The other man who has come close to breaking through the big three is world number three and second seed Dominic Thiem has lost in two French Open finals to Nadal and in a five-set contest to Djokovic at the Australian Open back in February. The Austrian occupies an awkward position in the ATP Timeline; having turned 27 on Thursday he’s too old to be ‘Next Gen’ yet too young to be included in the so called ‘Lost Generation’, where the likes of Kei Nishikori, Grigor Dimitrov and Milos Raonic languish. Thiem certainly has the game to win on most surfaces and has been backed for success for several years, and will have taken heart from his performance in Melbourne.

Thiem has lost in three Grand Slam finals (Image: Matthew Stockman)
Thiem has lost in three Grand Slam finals (Image: Matthew Stockman)

Thiem is certainly now one of the favorites, but has yet to come through Felix Auger-Aliassime in one of the most interesting fourth round matches. The young Canadian, who only turned 20 a month ago, has already reached five tour finals and has impressed many with his tennis in New York. It would not be a surprise, with the level he has displayed, he beats Thiem to reach a first Grand Slam quarterfinal.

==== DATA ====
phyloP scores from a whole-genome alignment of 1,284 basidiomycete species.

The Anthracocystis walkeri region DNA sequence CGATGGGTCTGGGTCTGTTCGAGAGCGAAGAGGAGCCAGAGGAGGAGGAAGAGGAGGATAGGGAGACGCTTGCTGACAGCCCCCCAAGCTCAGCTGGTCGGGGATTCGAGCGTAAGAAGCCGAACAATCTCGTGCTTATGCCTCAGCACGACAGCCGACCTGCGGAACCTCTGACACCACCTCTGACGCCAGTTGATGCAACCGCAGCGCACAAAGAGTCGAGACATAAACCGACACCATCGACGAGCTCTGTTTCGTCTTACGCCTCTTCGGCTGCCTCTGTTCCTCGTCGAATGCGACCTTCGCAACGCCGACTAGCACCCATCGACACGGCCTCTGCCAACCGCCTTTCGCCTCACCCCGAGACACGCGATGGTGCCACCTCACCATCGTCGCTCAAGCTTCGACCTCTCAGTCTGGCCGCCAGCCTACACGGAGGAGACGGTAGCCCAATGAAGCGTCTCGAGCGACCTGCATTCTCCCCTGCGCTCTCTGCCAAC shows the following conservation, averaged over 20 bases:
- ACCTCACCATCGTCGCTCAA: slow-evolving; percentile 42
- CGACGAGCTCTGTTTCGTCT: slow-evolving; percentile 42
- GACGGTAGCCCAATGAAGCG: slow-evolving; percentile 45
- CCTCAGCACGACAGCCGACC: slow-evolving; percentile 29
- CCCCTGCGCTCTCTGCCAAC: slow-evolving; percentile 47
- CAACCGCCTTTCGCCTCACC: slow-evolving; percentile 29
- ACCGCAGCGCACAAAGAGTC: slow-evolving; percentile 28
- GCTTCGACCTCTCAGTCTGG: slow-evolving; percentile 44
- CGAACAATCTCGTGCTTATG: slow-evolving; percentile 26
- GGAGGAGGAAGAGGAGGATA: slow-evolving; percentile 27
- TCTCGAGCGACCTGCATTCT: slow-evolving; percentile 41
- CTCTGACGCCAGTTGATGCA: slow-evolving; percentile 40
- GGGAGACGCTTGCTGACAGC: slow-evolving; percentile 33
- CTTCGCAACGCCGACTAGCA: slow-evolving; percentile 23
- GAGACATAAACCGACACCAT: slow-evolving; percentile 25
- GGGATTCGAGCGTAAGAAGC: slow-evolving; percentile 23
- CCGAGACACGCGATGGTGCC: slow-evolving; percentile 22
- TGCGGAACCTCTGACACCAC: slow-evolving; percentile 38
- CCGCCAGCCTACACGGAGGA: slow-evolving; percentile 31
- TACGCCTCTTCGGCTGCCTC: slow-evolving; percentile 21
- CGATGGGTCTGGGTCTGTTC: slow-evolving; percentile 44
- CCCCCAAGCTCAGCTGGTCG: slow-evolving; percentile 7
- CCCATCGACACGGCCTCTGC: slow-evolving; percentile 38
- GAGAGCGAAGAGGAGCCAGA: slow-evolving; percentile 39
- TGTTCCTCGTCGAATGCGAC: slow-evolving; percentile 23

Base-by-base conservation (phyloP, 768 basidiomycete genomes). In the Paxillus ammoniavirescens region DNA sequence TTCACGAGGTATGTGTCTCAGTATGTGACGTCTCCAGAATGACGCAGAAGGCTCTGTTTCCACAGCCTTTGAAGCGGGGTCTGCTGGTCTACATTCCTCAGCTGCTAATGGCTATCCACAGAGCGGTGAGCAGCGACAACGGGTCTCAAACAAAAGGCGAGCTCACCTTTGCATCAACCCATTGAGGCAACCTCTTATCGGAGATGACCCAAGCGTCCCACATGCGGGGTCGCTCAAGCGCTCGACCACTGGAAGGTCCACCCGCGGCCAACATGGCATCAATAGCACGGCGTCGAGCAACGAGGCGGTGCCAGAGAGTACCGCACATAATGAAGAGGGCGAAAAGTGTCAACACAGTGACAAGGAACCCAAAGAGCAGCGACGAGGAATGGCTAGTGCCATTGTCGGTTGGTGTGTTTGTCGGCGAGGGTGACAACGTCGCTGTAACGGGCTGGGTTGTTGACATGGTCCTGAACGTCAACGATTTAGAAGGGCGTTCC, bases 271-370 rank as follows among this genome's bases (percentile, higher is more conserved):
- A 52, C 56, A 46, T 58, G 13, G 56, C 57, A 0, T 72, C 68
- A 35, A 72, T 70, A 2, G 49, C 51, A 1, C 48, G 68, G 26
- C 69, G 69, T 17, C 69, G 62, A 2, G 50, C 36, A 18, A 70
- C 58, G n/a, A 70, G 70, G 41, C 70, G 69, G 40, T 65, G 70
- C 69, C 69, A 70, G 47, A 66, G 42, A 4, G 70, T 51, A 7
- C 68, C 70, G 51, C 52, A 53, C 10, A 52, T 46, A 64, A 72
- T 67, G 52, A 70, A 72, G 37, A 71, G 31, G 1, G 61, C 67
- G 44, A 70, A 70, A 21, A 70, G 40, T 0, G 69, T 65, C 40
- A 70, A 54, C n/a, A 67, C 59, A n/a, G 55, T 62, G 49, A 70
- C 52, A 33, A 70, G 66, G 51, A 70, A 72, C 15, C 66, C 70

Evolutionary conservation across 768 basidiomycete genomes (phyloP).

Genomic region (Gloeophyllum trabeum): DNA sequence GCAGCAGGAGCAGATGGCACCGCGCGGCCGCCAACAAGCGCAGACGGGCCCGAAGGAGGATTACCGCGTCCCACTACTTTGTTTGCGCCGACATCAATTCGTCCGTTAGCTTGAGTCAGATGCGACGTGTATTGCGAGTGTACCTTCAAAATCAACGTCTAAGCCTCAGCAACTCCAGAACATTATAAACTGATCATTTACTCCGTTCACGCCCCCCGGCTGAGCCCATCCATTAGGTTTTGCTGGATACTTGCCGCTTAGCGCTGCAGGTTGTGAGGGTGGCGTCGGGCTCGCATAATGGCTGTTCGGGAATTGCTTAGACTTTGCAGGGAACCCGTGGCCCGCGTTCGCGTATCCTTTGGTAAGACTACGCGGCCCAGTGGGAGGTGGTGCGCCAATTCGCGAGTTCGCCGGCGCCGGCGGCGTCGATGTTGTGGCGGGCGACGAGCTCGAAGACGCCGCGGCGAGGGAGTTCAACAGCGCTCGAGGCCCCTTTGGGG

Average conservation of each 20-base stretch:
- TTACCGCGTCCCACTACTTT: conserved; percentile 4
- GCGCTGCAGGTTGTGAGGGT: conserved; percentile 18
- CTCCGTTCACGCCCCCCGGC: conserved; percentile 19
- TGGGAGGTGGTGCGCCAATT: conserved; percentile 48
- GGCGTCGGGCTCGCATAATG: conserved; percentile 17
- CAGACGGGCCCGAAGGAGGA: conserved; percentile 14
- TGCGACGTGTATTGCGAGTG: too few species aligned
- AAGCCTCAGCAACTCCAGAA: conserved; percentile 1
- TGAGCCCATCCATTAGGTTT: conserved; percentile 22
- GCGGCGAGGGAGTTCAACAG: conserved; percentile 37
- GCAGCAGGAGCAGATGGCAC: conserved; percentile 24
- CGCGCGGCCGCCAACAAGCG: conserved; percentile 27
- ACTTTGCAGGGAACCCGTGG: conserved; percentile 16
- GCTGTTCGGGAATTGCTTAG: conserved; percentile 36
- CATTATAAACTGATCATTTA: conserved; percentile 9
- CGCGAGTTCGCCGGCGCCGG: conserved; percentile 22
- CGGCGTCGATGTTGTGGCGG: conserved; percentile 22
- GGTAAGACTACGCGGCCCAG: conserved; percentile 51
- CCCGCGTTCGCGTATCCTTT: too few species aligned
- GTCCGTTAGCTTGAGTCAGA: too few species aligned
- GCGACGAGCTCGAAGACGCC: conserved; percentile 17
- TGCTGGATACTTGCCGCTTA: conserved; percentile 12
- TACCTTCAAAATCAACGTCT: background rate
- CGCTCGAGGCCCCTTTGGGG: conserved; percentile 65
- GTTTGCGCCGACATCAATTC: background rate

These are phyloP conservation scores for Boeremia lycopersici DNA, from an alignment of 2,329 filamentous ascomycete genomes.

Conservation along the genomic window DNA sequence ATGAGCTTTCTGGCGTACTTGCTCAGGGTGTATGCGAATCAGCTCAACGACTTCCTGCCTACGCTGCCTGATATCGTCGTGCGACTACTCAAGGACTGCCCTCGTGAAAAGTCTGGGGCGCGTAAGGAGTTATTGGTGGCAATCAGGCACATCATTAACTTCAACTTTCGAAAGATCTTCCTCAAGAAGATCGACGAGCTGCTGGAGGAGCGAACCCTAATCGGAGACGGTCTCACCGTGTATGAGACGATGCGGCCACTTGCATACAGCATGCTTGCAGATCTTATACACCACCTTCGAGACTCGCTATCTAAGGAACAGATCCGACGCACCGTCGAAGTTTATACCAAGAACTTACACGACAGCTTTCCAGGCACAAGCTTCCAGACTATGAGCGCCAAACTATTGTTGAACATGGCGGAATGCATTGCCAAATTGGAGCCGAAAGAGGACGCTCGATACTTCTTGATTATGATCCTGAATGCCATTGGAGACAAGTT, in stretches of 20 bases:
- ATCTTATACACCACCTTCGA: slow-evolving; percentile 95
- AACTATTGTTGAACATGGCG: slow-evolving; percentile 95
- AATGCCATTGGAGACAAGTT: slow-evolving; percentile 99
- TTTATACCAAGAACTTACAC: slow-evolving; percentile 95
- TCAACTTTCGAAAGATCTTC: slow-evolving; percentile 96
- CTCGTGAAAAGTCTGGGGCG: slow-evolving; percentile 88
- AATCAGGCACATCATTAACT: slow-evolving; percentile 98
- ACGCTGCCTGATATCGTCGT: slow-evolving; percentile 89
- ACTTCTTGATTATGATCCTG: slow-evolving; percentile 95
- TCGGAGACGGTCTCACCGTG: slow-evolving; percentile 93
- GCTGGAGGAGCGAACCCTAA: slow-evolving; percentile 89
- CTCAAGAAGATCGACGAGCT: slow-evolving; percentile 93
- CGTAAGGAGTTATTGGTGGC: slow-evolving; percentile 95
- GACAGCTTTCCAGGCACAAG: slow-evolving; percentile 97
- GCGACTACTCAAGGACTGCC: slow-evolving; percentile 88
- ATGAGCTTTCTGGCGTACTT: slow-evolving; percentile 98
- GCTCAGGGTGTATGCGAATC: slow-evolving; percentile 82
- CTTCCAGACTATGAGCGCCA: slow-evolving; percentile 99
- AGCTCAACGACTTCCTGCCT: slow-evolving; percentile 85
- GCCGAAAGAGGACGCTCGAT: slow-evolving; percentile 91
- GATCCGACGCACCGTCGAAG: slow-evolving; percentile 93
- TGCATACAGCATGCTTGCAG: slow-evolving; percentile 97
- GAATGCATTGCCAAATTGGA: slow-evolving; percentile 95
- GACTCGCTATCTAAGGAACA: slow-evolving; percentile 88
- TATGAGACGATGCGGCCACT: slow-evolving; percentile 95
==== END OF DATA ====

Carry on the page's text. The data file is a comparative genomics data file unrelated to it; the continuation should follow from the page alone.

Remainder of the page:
Auger-Aliassime is now undoubtedly a title contender, as is fellow young Canadian Denis Shapovalov. Seeded 12th, Shapovalov is also in his first Grand Slam quarterfinal aged 21 after beating David Goffin and, having been hyped for so long, it is looking as if he may be starting to fulfill his potential. 

Of all the ‘Next Gen’ players, the one that has been competing at the highest level the longest is Alexander Zverev, who has seemingly overcome his issue with slam tournaments. The world number seven is in his first quarterfinal in New York and is the highest ranked player left in the top half of the draw. The German is perhaps the favorite to reach the final from the top half after Djokovic’s exit, though faces another young player in 27th Borna Coric; the Croat saved six match points to beat Stefanos Tsitsipas in the third round, and himself is in a first major quarterfinal.

Shapovalov is in a first Grand Slam quarterfinal (Image: Matthew Stockman)
Shapovalov is in a first Grand Slam quarterfinal (Image: Matthew Stockman)

Of course, it could easily be someone outside of the ‘Next Gen’ bubble who wins the tournament. Having reached the last eight following Djokovic’s disqualification, Pablo Carreno Busta will now face Shapovalov. The 20th seed was a surprise semifinalist here three years ago, beating the Canadian that tournament, and is one of the few Spaniards who favors hard courts. Perhaps even the likes of Vasek Pospisil or Alex De Minaur, himself still very young, could break through. There is certainly some uncertainty about who will prevail

Finding out will be fascinating.